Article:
Even though employers see potential in monitoring employees, some are holding back, fearing employee backlash and mishandling of data. According to a recent survey by Accenture, even though 62% of executives said their companies are using new technologies to collect data on people — from the quality of work to safety and well-being — fewer than a third said they feel confident they are using the data responsibly.
The survey also showed that employees are indeed wary. More than half of the workers surveyed, or 64%, said that recent scandals over data privacy make them concerned that employee data might be at risk, too.
Eva Sage-Gavin, who leads Accenture's talent and organization practice globally, said that employers have two ways of building trust. First, by giving employees more control over their data in exchange for sharing their data. Second, by creating a corporate culture of shared responsibility.
"We've seen that [workforce data] could boost revenue by 6.4%. This has encouraged workers to be open to responsible use of data, but they want to know that they will get benefits and return on their time," she said. Sage-Gavin noted that the survey found that an overwhelming majority of workers, or 92%, said they would be open to sharing data if it helped them improve their performance.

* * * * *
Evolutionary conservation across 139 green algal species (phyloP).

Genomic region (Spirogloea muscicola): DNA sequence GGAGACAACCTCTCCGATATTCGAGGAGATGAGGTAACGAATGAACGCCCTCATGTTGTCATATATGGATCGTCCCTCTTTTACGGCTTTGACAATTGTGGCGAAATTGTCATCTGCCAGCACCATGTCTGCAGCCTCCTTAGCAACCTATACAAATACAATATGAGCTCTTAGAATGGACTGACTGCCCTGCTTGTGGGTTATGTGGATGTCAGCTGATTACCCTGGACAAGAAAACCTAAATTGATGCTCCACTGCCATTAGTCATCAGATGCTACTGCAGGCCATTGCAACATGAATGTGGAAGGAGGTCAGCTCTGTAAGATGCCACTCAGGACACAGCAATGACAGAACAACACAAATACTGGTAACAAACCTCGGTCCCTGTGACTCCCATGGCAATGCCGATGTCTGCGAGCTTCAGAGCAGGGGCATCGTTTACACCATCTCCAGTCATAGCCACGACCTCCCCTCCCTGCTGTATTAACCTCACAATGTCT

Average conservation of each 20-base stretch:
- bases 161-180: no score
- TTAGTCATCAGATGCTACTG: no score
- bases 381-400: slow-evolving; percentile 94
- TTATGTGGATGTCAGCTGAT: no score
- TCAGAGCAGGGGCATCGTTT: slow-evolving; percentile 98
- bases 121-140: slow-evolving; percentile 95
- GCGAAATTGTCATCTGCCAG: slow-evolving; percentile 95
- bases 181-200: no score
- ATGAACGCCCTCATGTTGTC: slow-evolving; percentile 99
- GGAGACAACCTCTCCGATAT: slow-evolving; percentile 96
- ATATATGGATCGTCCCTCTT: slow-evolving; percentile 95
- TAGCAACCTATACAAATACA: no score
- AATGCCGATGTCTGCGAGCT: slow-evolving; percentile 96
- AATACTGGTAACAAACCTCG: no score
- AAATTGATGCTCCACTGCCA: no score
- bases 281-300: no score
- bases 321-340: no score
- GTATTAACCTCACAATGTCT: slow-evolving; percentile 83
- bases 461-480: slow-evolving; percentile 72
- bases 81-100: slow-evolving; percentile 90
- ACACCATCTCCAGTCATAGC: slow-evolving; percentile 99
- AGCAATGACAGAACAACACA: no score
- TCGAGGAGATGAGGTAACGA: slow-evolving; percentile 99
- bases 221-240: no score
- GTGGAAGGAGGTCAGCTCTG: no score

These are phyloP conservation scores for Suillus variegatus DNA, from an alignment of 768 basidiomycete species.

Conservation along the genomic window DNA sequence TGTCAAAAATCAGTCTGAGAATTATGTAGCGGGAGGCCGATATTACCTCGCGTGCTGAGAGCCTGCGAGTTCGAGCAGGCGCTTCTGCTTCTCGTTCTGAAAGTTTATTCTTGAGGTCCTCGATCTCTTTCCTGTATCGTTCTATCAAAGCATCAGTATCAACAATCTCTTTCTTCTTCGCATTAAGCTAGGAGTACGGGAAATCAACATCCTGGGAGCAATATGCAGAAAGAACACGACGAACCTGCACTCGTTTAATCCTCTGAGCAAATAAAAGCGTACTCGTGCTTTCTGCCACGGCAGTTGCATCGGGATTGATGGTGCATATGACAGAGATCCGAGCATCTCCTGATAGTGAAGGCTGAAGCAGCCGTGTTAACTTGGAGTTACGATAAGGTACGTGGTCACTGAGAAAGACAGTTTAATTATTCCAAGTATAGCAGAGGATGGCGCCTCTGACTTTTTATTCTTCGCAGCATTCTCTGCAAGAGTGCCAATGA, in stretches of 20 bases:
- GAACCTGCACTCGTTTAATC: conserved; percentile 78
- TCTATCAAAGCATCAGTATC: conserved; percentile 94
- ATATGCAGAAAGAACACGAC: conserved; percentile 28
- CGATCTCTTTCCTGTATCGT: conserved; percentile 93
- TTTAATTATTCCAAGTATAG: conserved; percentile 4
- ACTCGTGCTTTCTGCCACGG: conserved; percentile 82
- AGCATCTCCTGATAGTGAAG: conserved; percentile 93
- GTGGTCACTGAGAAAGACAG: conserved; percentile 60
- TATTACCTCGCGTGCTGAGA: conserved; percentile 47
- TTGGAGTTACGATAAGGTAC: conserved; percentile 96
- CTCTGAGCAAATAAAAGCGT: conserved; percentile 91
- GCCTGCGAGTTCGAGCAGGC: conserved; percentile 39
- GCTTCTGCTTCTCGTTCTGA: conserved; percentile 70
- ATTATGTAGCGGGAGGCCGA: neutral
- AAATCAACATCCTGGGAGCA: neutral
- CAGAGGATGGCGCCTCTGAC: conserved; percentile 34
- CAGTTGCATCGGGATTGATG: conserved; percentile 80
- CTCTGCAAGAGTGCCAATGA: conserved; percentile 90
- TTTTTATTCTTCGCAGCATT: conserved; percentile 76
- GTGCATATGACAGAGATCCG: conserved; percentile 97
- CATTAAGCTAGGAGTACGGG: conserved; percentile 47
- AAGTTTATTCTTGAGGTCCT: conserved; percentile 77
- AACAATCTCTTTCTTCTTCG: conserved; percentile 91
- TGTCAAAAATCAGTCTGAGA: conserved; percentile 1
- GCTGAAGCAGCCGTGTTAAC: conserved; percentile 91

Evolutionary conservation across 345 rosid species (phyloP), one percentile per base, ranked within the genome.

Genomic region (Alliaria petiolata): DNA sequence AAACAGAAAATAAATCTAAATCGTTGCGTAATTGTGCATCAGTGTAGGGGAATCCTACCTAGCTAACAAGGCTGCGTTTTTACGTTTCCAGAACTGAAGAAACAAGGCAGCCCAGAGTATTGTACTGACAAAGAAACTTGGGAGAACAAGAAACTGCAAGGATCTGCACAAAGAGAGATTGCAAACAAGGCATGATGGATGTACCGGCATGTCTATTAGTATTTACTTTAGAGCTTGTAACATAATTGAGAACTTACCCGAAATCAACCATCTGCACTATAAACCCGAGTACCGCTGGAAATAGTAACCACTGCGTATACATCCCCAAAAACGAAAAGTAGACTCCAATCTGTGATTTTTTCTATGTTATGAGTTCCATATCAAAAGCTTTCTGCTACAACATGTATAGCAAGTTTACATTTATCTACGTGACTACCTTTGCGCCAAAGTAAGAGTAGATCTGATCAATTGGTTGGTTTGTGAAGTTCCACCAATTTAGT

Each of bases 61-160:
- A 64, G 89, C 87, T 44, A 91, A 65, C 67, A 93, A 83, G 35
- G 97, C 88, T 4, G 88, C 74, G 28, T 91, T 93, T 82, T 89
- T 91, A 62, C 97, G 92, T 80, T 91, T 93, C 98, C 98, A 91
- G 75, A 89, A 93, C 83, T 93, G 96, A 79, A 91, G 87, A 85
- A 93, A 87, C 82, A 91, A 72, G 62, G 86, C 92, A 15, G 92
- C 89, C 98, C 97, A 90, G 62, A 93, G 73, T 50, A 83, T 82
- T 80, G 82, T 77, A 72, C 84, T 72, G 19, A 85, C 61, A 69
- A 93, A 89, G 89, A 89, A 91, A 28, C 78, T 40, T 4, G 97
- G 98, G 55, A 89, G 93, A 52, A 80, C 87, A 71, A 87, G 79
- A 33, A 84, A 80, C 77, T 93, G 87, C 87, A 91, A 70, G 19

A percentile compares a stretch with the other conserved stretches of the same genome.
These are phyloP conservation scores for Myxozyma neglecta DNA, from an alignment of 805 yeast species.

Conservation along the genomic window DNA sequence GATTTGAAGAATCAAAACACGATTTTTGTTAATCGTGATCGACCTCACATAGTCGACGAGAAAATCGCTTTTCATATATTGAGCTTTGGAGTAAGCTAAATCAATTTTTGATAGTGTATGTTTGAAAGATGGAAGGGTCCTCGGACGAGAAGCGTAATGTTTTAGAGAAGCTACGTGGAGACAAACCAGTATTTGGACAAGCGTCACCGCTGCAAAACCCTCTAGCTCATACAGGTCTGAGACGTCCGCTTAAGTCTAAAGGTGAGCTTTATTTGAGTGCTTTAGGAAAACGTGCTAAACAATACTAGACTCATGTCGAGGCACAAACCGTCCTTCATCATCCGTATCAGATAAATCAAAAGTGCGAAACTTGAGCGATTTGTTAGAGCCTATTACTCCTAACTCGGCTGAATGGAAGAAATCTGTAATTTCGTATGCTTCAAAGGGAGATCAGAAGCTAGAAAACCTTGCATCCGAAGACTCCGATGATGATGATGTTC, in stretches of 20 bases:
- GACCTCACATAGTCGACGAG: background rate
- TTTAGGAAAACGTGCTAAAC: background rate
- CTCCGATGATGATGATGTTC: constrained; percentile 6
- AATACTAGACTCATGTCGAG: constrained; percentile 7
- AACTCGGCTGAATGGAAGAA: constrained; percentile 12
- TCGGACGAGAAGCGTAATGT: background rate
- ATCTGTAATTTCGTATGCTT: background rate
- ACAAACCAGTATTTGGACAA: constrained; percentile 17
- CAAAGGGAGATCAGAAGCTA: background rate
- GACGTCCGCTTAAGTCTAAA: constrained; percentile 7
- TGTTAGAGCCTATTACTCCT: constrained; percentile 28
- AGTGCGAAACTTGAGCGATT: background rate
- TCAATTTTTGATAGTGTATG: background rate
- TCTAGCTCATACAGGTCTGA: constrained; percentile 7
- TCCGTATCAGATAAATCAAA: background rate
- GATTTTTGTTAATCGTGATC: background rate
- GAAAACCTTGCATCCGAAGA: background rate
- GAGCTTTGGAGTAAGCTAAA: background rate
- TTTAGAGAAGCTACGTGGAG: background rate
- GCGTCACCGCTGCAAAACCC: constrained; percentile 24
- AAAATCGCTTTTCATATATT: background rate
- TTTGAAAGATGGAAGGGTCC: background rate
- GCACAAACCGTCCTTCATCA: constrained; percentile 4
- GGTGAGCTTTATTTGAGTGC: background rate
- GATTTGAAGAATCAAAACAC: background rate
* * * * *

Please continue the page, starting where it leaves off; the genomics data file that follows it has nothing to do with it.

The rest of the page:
Through trial and error some early adopters of workforce data analysis are finding ways to use data without alienating employees. When BMC Software wanted to track employee email and calendar info, it did so on an opt-in basis and gave employees personalized feedback on how to improve time management. The company also used aggregated data to relieve workflow bottlenecks and signs of overwork.
Companies should explain what they are doing, said Tien, adding, "There's nothing more prone to create bad feelings than if [employees] feel like they are being subjected to surveillance and don't know what it's covering and how it is being used."
Accenture advises companies to "co-own" the data with employees and create policies and frameworks to ensure the data is being used responsibly and ethically. The technology is advancing quickly, but it will take longer for companies to figure out how to do it.